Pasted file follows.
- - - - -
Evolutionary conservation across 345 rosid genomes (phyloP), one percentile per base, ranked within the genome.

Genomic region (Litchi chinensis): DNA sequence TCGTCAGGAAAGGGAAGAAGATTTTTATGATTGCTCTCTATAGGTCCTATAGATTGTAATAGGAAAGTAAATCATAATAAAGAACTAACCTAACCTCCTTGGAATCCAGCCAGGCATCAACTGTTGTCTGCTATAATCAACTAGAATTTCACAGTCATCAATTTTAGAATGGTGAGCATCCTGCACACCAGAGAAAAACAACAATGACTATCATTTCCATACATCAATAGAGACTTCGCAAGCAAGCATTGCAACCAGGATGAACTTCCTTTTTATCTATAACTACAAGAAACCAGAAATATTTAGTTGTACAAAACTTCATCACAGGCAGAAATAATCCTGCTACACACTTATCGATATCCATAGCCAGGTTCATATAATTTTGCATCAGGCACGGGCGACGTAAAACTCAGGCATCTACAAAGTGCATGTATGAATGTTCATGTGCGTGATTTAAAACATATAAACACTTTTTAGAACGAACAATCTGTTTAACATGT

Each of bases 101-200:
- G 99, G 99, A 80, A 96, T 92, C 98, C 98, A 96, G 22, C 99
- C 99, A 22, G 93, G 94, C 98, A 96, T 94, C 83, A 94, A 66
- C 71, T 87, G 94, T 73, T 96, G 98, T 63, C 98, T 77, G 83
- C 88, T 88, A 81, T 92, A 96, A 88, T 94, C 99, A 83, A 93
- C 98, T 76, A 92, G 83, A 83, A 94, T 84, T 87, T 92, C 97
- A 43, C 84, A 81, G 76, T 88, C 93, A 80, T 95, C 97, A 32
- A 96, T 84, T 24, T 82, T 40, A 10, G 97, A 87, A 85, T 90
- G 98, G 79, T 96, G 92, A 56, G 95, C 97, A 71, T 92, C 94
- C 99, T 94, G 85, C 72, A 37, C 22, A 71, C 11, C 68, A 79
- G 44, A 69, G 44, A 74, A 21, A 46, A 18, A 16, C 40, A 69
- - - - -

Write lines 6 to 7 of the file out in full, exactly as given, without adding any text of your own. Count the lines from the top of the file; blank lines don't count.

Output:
- C 71, T 87, G 94, T 73, T 96, G 98, T 63, C 98, T 77, G 83
- C 88, T 88, A 81, T 92, A 96, A 88, T 94, C 99, A 83, A 93